Throughout history remarkable women have led countries, empires and communities. Elisabeth I, Catherine the Great, Joan of Arc, Cleopatra, St. Catherine of Siena and Florence Nightingale are just a few incredible women that come to mind. However, these women are not our women in our country working with our constitution and our laws. The United States is still in the process of creating the normative activity of confirming great women leaders. In our country, we’re still taking the baby steps of this history with a few of our own incredible women.
I find it empowering and exciting to live in an age of such important history-making. As we learn how to create space for female government officials, the United States also learns to build bridges for every woman. President Obama’s National Action Plan on Women, Peace and Security is a step in this direction. Briefly, the plan states that research shows that women have a unique and invaluable perspective for building peace and conflict resolution, that women’s voices need to be counted in the making of governmental decisions, and that without women leaders we are only half the country we could be.
The first woman elected to the federal government also felt this way. Jeannette Rankin, voted to office three years before women could vote in the United States, was elected to the House of Representatives as a Republican from the state of Montana. Ms. Rankin lived a life of pacifism. She was one of 50 members of Congress to vote against entering World War I. Rankin failed to win the following elections so she moved to Georgia, founded social programs for children, founded the Georgia Peace Society, lectured on pacifism and lobbied for legislature that would ban child labor. Rankin was elected back to Congress during the Second World War. She was the only member of Congress to vote against declaring war on Japan after the attack on Pearl Harbor in 1941. When Rankin voted against declaring war on Japan, she was hissed at from the gallery. Several colleagues asked her to change her vote to make the war declaration unanimous. Rankin was followed by an angry mob after refusing to change her mind and was rescued from a telephone booth by congressional police. Rankin responded with the following quote, “As a woman I can’t go to war, and I refuse to send anyone else.”
Rankin’s pacifism was born out of a life lived in rural Montana in the late 1800s. Regarding her pacifism, Rankin believed that the corruption in the federal government was related to a lack of feminine perspective. “The peace problem is a woman’s problem. Disarmament will not be won without their aid. So long as they shirk…something will be radically wanting in the peace activities of the public and the state…I am aware that men are disposed to look down on the temperamental pacifism of women (which in spite of all the exceptions is a psychological fact) as something that the manly man would scorn to imitate. However, there is no other way that I can see in which peace can be realized except through forbearance from fighting on the part of men as well as women…Therefore peace is a woman’s job.”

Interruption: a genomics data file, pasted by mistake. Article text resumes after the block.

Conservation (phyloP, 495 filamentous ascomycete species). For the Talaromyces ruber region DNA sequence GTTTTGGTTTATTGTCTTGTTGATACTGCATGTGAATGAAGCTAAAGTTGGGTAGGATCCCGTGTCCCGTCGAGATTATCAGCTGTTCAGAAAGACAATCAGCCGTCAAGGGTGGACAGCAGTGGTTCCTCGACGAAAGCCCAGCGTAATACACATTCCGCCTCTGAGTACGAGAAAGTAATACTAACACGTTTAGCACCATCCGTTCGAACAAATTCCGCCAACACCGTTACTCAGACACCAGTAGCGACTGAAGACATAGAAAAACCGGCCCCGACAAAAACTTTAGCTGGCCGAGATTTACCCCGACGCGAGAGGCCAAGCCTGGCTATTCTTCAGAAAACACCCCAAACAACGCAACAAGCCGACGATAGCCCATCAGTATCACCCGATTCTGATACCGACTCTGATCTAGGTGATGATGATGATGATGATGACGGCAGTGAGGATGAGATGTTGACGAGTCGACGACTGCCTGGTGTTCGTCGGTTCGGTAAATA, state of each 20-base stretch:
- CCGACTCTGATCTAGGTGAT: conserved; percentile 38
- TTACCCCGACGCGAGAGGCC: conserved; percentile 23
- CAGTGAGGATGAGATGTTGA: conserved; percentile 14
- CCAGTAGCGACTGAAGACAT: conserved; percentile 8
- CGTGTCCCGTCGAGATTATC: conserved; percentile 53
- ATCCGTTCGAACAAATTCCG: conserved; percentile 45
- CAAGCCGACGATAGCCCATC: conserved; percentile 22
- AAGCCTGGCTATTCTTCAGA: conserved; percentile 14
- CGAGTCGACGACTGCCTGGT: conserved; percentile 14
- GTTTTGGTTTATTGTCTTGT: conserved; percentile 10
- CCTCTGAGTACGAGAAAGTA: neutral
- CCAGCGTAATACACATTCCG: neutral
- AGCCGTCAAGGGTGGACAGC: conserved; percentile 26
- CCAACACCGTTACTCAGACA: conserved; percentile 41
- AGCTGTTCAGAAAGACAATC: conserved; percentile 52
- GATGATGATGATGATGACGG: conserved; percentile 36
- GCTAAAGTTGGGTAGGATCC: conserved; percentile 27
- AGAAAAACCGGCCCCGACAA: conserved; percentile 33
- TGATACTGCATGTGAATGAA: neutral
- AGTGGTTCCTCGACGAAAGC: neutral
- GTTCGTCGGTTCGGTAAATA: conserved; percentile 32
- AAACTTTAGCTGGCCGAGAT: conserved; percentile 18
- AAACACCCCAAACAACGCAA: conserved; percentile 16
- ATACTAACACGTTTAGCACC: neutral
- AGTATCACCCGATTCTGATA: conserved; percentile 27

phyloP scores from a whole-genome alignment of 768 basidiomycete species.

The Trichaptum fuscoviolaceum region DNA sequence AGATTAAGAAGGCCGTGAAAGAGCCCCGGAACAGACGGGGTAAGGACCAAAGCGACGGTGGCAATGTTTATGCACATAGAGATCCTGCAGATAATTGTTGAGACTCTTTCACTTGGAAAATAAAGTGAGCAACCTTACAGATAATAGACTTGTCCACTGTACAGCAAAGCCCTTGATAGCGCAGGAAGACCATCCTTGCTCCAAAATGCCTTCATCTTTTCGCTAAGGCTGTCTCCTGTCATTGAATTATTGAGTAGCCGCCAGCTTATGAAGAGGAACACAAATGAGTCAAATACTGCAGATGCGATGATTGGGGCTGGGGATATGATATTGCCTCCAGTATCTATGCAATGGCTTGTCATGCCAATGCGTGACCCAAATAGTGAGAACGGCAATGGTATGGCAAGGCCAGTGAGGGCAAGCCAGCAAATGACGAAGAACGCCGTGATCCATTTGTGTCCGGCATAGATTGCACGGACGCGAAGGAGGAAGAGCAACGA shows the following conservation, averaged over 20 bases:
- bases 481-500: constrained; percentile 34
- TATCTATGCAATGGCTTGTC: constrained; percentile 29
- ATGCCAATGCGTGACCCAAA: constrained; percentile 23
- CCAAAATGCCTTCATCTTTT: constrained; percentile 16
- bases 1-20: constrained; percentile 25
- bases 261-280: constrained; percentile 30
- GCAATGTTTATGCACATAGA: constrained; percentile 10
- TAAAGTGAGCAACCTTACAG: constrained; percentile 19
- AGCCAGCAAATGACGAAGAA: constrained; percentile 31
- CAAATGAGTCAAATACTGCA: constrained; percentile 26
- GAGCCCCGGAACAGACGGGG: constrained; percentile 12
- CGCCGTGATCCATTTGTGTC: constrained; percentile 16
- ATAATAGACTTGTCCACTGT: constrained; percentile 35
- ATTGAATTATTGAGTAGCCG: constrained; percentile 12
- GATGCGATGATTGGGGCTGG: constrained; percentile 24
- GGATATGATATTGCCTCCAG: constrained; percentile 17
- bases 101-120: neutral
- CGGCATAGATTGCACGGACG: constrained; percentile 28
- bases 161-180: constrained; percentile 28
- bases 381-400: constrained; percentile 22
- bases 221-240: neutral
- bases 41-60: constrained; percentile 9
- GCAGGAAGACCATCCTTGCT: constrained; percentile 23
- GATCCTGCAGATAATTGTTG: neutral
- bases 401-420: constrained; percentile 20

One hundred and forty one years before Rankin stood on the side of peace as the first female member of Congress, Abigail Adams wrote a letter asking her husband to “remember the ladies” as he and our other founding fathers sat to write out our Declaration of Independence. Abigail received a letter in return from John Adams that did not address the issue of women. So Abigail wrote her dear husband this warning: “But you must remember that arbitrary power is like most other things which are very hard, very liable to be broken; and, notwithstanding all your wise laws and maxims, [women] have it in our power, not only to free ourselves, but to subdue our masters, and without violence, throw both your natural and legal authority at our feet.”
“Without violence,” Abigail writes. As if all women would agree, Abigail adds to her statement regarding the rise of women that we would do it without violence. Interestingly, the US women’s suffrage movement of the early 20th century was almost wholly pacifist.
Today, in a season where Congress is perpetually gridlocked and polarized, voices emerge wondering if the United States’ leadership would be so waylaid if more women were involved. If you search HERvotes, the Jeannette Rankin Foundation, USAID’s Women Empowerment programs or simply search International Women’s Day (March 8) or look up the National Women’s History Month (March), you will find that there are many voices calling for a more equal playing field for women in leadership.
May the day come when our leadership represents more fully our demographic makeup. Among diverse opinions, many women believe that the first amendment and the nineteenth amendment mean that women have a responsibility to actively engage with our civil system. Today, there are 101 women in Congress. Certainly, that’s 100 more than 1917 when Jeannette Rankin stood alone. 101 women in Congress are nowhere near proportional representation to the US population but the task of history-making takes time.
-Carrie Kohler recently finished her Masters of Philosophy degree at Trinity College Dublin and is now the lead consultant for CFK Consulting, a nationwide organization located in D.C.